Wildlife conservation became one of the key topics at the Eastern Economic Forum
WWF Russia joined the discussion of one of the key sessions “Protected areas – Opportunities for Government and Business” at the 3rd Eastern Economic Forum hosted by Vladivostok on 7 September. Are we ready to open the protected system of Russia for business and tourism? How to open up recreation on the territory of protected areas? What risks do protected areas face if tourist flow increase? How can foreign tourists be attracted to protected areas of the Russian Far East? The system of public-private partnership: what steps does business expect the government to take in order to spark more active involvement in these projects? These questions were discussed at the session.
discussion was attended by Sergey Donskoy, Minister of Natural Resources and
Environment of the Russian Federation, Konstantin Chuychenko, Assistant to the
President of the Russian Federation, Chief of the Control Directorate of the
Presidential Administration, Dmitriy Gorshkov, Director of Sikhote-Alin
Nature Reserve, Igor Chestin, Director of WWF Russia.
“I completely agree with the priorities that Konstantin Chuychenko has outlined: that task number one for protected areas is protection, task number two is to show the territory to people not in any way interfering protection and have a negative impact on ecosystems,” - said Igor Chestin in his speech. The most important thing is an individual approach to each protected area. Because there are sites, for example, in Sochi National Park, in the form of waterfalls, gorges, with a developed infrastructure, which can be completely painlessly visited by a million people a year without any damage to this gorge with the proper organization of garbage collection, etc. But if we are talking about seeing wild animals, what is of more demand, let's say Kuril Lake, if we put 5-star hotels, restaurants and bars there, then bears will vanish, there will be nothing to watch! All this comfortable infrastructure should be outside protected areas.”
Russia is concerned that at present the same approach to tourism is being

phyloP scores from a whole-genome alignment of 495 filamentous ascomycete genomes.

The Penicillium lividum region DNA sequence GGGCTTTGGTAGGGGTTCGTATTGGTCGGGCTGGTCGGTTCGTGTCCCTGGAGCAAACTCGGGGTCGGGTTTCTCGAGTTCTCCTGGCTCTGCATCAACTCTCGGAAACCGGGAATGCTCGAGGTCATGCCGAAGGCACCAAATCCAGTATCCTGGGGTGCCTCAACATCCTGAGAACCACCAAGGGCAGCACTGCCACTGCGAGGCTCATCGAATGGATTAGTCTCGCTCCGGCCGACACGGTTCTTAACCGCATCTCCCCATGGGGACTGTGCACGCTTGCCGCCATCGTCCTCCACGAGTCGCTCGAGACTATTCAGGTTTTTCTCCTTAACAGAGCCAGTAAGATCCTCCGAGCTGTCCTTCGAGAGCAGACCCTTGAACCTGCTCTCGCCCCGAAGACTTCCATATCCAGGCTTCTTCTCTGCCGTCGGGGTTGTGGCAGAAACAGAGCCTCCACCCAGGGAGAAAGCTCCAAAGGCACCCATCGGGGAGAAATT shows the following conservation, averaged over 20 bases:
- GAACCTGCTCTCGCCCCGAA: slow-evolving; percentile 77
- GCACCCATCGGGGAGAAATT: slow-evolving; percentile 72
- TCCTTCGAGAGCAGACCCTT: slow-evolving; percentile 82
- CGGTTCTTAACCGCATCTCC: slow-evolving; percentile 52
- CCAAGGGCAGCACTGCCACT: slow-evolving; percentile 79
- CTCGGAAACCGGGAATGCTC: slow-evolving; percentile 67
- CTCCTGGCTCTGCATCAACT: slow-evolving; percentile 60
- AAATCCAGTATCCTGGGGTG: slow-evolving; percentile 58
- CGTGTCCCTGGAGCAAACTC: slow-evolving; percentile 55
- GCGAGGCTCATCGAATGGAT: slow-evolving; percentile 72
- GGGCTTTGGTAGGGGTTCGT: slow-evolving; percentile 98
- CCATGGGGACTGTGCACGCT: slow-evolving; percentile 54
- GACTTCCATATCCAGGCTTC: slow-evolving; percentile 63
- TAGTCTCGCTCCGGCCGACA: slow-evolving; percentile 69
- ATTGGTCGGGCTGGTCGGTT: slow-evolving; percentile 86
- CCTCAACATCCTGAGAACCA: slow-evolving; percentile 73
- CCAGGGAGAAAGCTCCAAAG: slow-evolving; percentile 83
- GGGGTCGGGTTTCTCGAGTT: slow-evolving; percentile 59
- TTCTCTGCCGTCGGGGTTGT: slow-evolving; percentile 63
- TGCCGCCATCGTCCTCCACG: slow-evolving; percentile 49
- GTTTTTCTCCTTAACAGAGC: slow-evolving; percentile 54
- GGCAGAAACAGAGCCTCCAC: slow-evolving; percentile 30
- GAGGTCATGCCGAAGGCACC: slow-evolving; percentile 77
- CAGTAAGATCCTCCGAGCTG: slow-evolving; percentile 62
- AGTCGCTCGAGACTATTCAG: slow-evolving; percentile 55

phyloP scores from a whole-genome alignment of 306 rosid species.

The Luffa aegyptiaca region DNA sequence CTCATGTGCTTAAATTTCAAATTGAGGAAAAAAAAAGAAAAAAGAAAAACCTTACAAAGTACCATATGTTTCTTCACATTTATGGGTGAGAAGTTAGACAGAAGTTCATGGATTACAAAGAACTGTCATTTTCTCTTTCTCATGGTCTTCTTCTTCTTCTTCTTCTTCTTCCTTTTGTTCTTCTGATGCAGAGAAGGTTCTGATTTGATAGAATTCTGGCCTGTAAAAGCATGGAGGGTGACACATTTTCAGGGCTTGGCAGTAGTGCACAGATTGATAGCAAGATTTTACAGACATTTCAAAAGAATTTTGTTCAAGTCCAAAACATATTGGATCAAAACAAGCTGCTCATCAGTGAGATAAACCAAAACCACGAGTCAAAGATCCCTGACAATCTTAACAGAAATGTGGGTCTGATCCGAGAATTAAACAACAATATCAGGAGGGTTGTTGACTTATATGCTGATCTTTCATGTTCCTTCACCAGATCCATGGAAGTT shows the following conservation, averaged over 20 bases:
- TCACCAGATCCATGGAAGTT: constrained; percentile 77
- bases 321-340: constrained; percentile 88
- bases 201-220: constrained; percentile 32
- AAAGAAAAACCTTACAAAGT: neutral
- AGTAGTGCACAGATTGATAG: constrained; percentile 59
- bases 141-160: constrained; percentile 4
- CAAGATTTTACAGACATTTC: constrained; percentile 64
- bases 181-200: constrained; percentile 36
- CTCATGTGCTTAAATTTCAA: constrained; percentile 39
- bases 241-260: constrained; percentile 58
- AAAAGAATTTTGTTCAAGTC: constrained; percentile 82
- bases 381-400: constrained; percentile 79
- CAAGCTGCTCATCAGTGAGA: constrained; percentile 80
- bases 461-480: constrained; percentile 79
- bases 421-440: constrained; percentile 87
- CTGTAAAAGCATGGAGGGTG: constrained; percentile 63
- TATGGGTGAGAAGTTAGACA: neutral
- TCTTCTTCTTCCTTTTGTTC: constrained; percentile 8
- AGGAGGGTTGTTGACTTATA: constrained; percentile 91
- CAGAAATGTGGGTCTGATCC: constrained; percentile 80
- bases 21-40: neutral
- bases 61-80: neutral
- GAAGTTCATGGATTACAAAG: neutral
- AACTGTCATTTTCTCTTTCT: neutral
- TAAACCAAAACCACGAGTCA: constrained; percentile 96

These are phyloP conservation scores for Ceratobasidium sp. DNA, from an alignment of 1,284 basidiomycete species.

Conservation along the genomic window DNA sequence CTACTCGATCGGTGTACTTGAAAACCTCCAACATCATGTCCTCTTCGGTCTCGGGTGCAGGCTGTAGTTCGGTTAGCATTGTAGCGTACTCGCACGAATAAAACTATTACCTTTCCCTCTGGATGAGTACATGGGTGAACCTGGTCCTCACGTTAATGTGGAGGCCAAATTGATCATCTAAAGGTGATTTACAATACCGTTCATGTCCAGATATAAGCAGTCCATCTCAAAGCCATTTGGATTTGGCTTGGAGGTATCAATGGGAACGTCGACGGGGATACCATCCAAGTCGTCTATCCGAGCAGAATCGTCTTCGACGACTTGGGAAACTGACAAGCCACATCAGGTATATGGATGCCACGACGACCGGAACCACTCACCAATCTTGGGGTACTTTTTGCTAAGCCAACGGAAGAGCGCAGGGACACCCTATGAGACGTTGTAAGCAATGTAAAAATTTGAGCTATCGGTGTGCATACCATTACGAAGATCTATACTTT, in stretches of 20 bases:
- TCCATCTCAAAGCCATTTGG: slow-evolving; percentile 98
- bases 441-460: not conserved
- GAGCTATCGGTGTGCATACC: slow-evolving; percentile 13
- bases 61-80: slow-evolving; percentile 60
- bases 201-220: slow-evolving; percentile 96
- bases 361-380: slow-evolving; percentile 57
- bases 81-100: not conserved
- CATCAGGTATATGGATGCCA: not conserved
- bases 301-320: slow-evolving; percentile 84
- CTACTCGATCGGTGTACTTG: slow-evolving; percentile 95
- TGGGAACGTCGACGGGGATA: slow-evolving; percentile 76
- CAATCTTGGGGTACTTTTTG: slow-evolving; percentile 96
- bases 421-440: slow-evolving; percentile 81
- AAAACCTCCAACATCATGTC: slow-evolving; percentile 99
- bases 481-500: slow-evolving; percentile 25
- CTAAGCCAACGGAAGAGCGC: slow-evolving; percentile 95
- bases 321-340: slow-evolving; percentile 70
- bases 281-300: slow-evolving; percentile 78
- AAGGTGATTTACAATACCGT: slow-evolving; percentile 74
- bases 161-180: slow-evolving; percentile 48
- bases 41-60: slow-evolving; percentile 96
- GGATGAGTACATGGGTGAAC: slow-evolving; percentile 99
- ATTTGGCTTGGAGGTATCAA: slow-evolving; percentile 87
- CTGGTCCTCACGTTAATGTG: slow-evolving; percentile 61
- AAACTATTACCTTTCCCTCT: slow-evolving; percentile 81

applied to PAs as well as to tourism outside of PAs. The emphasis is on the
development of resort and sports tourism. This approach causes conflicts with
the objectives of PAs which are aimed to preserve natural
complexes and ecological processes.
As Igor Chestin noted, federal PAs occupy only 3% of the country's territory, and develop the same types of recreation there as for the remaining 97% is fatal for nature and unprofitable economically, because it will destroy nature, which is the main value of these territories. Therefore, it is necessary to clearly define at the legislation level what kinds of tourism and recreation are allowed on federal protected areas, keeping in mind that only ecological tourism is possible in nature reserves, the development of which does not require the construction of facilities and capital construction projects.
Along with the issues of the development of the Far East, the issue of conservation of rare cats - the Amur tiger and leopard - remains in the focus of attention of the Eastern Economic Forum, starting from the first year of its holding in Vladivostok. This year VTB Bank and WWF Russia presented a joint project for conservation of large felines in the regions of Russia - snow leopard, Persian leopard, Amur tiger and Amur leopard.
event at the Eastern Economic Forum was the awarding WWF certificate for 100,000
rubles to the winner of the contest for the most environmentally friendly
development project on the Far Eastern hectare. Petr Osipov, director of WWF Russia
Amur branch presented the certificate to
Leonid Sungorkin, Khabarovsk, for the idea of creating on the Far Eastern
hectare an ecological and ethnic park of the indigenous peoples of Priamurye.